... minds a sufficient certainty of the existence of a disloyal organization in the city to make affidavits to that effect a duty—the proper course would be to lay the matter at once before the Superintendent of Police and request that a watch might be set upon the houses or some proceedings taken to "work up" the case for after proceedings. The young merchant no doubt had more confidence in this plan than he might otherwise have done, from the fact that a ...
— Shoulder-Straps - A Novel of New York and the Army, 1862 • Henry Morford

... set but immediately relaxed again. He shrugged once. "And is it anybody's business ...
— The Snowshoe Trail • Edison Marshall

... belonging to Spriggs, my former commander, who had thrown off his allegiance to Low, and set up for himself at the head of a gang of pirates, with a good ship of twenty-four guns, and a sloop of twelve, both presently lying in Roatan harbor. He had put in for fresh water, and to refit, at the place where I first escaped; and, having discovered my companions at the ...
— Thrilling Narratives of Mutiny, Murder and Piracy • Anonymous

... to be French! Heloise says it isn't so bad as this in the smart set in Paris; they speak to one another there quite a lot before getting married, and do almost English things, but Godmamma is ...
— The Visits of Elizabeth • Elinor Glyn

... and fortunately there having been a few days free from rain, the surface of the ground was dry, giving indications that the time had come when we could move. On that date I moved out with all the army available after leaving sufficient force to hold the line about Petersburg. It soon set in raining again however, and in a very short time the roads became practically impassable for teams, and almost so for cavalry. Sometimes a horse or mule would be standing apparently on firm ground, when all at once ...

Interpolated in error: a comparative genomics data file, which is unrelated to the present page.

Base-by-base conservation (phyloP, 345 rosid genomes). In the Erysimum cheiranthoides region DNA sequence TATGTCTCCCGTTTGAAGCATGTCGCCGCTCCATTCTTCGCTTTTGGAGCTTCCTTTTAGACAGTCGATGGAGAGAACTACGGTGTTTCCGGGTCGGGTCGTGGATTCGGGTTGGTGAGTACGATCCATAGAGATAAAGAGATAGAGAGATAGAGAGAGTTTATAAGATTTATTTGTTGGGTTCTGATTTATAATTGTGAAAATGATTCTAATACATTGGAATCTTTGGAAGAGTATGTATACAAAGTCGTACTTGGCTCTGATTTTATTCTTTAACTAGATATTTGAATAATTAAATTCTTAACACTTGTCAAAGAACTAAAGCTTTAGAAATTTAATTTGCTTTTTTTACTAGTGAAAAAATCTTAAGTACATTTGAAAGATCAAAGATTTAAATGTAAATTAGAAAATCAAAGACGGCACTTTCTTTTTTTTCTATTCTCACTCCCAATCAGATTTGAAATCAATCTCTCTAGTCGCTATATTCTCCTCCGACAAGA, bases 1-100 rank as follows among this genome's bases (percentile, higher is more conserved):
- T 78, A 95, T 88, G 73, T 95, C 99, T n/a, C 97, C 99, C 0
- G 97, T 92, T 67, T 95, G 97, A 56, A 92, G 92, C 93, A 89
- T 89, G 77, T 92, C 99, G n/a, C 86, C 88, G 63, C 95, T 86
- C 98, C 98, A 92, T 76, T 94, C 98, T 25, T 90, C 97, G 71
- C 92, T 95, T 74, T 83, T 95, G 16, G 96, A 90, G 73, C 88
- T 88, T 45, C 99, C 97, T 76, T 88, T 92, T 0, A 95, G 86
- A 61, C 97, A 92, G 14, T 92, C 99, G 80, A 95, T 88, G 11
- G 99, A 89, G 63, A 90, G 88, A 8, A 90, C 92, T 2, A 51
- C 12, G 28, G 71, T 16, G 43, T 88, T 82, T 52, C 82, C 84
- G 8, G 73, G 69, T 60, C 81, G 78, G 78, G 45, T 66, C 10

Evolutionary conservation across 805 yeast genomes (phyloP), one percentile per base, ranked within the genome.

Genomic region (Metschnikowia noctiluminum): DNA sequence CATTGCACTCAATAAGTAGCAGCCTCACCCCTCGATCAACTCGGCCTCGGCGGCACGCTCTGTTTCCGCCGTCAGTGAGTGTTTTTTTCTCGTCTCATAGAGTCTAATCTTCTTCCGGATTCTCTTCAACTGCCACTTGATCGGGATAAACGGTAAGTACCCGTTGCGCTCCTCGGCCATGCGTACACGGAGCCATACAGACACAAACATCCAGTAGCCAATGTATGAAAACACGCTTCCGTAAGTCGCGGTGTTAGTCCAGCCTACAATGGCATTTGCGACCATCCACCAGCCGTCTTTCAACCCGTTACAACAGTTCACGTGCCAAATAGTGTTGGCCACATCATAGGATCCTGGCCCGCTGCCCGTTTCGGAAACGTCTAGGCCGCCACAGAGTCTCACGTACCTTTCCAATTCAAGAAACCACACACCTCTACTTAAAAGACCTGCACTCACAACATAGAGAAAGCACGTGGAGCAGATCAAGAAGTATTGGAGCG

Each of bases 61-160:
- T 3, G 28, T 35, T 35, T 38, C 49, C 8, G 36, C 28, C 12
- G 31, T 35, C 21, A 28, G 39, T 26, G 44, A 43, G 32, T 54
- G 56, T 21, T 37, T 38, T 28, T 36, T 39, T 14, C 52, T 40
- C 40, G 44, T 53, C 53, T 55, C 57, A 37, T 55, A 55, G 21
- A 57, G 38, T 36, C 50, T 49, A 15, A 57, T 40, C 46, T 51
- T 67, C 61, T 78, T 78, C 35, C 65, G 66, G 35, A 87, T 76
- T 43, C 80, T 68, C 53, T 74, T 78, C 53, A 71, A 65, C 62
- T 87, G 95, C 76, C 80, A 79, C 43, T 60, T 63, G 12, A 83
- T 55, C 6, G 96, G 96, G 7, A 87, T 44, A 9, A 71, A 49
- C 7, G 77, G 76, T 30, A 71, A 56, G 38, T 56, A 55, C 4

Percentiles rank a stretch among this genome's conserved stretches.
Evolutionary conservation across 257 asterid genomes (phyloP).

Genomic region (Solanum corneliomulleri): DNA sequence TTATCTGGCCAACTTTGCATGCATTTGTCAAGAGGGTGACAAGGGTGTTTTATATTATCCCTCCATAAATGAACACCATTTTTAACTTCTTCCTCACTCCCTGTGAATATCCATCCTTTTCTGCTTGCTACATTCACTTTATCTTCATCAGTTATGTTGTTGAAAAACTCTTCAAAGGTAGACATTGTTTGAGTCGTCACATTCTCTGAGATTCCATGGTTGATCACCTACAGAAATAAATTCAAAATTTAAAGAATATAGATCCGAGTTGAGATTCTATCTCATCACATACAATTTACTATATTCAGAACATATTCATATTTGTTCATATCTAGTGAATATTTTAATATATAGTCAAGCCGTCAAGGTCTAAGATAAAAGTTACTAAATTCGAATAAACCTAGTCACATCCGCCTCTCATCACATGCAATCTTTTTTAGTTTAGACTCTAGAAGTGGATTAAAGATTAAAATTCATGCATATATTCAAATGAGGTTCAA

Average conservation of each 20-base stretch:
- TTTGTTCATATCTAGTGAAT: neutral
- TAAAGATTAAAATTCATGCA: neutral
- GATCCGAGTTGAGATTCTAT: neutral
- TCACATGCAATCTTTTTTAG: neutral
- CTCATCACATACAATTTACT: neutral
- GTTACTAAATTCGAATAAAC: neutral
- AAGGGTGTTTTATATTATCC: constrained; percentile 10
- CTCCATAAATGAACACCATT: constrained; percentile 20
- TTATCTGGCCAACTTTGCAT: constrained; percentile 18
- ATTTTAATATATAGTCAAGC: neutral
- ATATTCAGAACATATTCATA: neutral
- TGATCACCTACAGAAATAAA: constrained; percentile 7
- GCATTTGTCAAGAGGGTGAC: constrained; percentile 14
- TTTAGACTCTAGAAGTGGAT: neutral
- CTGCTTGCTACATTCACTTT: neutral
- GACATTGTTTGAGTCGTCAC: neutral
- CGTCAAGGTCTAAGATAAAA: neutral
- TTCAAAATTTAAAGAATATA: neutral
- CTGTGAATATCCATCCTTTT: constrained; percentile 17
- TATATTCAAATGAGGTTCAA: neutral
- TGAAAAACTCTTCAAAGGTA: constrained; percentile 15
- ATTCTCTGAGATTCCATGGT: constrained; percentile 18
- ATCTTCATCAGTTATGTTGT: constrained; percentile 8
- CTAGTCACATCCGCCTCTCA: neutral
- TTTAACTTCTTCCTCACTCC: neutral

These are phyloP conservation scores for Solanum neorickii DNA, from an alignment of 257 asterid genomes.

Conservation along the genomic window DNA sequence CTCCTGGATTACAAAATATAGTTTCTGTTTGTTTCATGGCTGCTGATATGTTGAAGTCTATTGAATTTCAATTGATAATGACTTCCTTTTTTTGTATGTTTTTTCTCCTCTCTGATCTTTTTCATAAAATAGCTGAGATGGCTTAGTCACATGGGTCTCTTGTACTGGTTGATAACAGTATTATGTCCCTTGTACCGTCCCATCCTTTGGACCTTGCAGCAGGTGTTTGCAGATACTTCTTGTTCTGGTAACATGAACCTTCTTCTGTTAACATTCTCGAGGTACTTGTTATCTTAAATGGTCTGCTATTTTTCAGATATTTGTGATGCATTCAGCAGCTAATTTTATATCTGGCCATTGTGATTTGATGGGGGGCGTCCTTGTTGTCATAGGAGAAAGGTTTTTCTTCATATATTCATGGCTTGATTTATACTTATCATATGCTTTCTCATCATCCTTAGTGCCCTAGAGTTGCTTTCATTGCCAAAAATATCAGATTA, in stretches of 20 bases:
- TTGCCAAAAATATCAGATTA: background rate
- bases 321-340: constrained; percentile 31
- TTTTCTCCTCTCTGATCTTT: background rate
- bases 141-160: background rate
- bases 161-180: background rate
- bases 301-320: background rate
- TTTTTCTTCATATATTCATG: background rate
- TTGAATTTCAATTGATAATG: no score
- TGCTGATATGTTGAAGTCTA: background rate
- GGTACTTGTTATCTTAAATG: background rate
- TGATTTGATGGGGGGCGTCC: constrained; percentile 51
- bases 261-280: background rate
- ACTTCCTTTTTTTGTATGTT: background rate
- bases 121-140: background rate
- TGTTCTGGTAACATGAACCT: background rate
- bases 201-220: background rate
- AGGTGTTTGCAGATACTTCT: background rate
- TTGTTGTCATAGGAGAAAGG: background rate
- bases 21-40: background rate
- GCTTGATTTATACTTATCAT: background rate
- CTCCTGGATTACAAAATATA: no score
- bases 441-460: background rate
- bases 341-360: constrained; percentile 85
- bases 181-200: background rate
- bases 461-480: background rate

— Personal Memoirs of U. S. Grant, Complete • Ulysses S. Grant

... England, and, when sung with humour, never fails to elicit roars of laughter. A Scotch version may be found in Herd's Collection, 1769, and also in Cunningham's Songs of England and Scotland, London, 1835. We cannot venture to give an opinion as to which is the original; but the English set is of unquestionable antiquity. Our copy was obtained from Yorkshire. It has been collated with one printed at the Aldermary press, and preserved in the third volume of the Roxburgh Collection. The tune is ...
— Ancient Poems, Ballads and Songs of England • Robert Bell

... trice there was a chicken, a bottle, a set of knives and forks, a white cloth, and a hungry oaf that did eat and swear! One bottle followed another. By the third Mr. Jones embraced me, saying that never had a man been more belied than I; that it ...